Alongside new creativity hardware and apps, Adobe used its MAX conference to drop a major bombshell, there will be no Creative Suite 7 and all of its desktop applications, including Photoshop, will be moved to the cloud.
Adobe Creative Cloud was launched last year and ran concurrently with the normal retail release of Creative Suite 6 and individual versions of the latest software packages. It is a subscription service which gives users access to the applications they need to use for a monthly fee. The major difference between the cloud and retail versions is that the end user never technically owns the software, but rather rents it. A benefit is that the subscriber will always get the latest version without having to pay for an upgrade.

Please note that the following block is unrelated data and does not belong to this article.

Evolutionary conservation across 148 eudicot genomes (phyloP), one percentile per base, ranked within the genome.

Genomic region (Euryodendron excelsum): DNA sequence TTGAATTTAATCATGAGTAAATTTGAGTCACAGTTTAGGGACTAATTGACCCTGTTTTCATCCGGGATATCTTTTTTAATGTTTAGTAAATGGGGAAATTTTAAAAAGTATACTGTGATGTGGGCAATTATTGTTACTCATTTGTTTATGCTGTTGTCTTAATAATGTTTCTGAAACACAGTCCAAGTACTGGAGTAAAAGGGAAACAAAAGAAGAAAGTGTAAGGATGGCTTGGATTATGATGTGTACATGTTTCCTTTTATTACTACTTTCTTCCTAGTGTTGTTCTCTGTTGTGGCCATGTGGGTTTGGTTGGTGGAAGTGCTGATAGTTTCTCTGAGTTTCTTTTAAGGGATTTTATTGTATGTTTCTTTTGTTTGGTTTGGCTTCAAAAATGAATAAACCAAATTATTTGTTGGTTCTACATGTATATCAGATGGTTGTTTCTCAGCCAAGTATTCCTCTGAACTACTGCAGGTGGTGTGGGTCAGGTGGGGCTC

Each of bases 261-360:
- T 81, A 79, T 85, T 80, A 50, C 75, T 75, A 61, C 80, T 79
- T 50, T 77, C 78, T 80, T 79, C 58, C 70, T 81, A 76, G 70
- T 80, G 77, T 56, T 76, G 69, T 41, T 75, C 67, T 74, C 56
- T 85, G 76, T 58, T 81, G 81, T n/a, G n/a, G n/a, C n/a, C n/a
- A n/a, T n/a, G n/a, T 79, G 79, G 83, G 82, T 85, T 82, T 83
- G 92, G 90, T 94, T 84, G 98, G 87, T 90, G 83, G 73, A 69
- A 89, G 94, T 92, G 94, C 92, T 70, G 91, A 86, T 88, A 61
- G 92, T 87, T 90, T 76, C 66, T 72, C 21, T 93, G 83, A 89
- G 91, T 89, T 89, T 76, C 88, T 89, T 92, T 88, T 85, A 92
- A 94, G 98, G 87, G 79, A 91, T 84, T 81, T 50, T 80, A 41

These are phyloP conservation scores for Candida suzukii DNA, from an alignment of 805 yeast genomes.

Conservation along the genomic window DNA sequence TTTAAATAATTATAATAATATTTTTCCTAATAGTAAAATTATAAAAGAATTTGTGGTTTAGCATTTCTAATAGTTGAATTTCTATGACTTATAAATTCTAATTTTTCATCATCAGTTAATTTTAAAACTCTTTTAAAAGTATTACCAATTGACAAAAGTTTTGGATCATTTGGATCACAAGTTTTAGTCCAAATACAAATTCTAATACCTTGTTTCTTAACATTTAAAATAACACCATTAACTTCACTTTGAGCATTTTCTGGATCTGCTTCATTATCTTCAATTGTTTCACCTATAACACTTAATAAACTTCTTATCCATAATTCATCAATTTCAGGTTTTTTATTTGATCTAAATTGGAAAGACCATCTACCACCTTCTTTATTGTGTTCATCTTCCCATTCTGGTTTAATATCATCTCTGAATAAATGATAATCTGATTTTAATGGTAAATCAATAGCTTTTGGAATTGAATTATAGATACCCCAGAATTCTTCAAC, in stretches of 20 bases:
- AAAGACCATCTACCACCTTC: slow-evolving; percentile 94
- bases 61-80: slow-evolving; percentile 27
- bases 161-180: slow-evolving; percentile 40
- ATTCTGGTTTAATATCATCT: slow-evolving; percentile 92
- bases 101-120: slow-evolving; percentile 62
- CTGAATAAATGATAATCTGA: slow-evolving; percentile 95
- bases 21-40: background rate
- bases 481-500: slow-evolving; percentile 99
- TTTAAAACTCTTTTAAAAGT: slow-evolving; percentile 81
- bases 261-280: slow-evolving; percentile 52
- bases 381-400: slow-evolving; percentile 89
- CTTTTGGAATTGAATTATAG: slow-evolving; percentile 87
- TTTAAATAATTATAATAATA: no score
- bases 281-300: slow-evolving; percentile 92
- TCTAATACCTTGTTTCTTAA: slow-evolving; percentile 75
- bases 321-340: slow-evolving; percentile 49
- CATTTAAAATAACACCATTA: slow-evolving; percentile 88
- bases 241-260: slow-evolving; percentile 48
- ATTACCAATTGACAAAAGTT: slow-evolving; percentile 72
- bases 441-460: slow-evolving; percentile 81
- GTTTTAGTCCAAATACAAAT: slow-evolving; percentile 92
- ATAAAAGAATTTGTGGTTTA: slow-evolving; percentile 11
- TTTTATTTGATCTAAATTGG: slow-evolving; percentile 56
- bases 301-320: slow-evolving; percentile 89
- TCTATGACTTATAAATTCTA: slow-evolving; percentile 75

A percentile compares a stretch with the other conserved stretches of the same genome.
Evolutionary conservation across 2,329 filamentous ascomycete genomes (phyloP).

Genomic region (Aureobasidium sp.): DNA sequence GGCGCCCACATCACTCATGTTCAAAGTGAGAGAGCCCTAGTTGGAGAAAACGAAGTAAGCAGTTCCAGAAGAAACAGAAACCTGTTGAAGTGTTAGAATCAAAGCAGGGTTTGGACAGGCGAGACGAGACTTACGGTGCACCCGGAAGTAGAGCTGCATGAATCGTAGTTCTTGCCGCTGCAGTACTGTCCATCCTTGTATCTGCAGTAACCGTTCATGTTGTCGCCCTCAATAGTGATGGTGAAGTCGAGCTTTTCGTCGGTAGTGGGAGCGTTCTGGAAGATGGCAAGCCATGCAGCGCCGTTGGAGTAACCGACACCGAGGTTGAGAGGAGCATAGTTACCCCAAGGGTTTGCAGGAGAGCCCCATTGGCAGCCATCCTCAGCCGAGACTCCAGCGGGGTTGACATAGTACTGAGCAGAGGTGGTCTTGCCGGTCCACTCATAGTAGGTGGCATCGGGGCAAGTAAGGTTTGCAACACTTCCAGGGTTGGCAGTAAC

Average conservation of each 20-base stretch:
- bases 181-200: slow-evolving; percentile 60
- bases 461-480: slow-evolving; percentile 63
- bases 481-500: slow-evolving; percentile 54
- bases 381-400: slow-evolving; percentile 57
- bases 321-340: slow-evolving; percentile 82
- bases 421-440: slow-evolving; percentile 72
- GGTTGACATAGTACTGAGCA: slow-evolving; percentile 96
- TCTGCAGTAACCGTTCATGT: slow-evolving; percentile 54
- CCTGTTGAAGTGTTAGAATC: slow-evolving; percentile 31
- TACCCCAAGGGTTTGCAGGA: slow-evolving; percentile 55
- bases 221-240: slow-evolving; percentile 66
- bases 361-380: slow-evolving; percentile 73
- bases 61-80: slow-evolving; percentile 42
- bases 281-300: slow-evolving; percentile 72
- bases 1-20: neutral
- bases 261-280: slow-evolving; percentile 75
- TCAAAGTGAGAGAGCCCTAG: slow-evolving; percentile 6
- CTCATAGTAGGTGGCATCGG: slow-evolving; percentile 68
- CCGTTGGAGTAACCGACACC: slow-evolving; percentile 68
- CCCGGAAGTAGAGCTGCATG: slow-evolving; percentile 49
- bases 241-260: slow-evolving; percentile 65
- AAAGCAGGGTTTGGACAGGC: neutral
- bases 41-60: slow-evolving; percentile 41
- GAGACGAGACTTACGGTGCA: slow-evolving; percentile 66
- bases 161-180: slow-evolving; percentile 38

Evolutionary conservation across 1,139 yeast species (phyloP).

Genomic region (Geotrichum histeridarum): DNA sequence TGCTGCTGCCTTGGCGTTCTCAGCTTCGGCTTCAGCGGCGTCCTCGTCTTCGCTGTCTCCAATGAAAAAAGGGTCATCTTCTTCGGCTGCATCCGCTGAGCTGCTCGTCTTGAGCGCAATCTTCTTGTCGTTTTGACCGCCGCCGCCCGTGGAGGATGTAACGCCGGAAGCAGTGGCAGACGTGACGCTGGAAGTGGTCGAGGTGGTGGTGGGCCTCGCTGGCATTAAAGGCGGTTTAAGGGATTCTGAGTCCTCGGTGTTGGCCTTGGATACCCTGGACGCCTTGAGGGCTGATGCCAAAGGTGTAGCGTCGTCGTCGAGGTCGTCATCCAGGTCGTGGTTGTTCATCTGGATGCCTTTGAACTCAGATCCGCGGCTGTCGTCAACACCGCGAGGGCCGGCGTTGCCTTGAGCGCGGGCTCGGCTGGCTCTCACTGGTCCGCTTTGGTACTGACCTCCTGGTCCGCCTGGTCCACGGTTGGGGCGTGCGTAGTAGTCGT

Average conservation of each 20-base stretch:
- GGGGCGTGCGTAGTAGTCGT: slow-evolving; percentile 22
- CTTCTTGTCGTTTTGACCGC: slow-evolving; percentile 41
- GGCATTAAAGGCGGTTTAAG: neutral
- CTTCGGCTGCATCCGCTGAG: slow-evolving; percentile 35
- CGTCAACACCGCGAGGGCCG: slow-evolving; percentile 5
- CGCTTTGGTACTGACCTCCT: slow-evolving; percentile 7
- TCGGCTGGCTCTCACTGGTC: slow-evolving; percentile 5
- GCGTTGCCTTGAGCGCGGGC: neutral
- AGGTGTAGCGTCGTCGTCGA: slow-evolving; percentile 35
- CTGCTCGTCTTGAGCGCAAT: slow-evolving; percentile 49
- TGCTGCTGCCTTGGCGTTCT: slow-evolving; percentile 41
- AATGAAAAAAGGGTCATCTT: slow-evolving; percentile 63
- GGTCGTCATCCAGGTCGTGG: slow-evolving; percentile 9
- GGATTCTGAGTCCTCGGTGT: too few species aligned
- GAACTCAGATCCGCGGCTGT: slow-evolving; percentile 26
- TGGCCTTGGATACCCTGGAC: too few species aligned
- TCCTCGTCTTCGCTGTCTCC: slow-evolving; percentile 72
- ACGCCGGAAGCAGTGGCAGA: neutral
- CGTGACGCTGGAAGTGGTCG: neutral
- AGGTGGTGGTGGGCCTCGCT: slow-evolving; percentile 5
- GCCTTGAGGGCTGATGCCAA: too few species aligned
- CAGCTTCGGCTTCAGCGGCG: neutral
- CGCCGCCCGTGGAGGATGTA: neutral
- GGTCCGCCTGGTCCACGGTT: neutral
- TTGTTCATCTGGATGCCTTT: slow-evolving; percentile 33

Adobe has clearly decided that this is the way to go and, perhaps controversially, has therefore ditched any further plans for Creative Suites. Subscribing to the Creative Cloud will be the only way to access the latest versions of traditional creativity tools, such as Photoshop (renamed Photoshop CC and combing both Standard and Extended versions), Illustrator, InDesign, Dreamweaver and Premiere Pro. Fireworks, it seems, has been ditched altogether.
Prices for the new Creative Cloud service vary depending on whether you are an individual upgrading from CS3 or higher, a student, a team, or whether you are new to Adobe products.
The complete package for someone upgrading will cost £27.34 a month, £46.88 a month for those new to the software. Students and teachers pay £15.88 a month, while access to a single app in the package will cost £17.58 a month. All of those subscriptions come with 20GB of storage to keep creations.
Team subscriptions come with 100GB of storage and cost £37.11 if upgrading, £65.44 a month if not.
The new Creative Cloud features will become available in June. Adobe will continue to sell licences for Creative Suite 6 for companies who frown upon the cloud.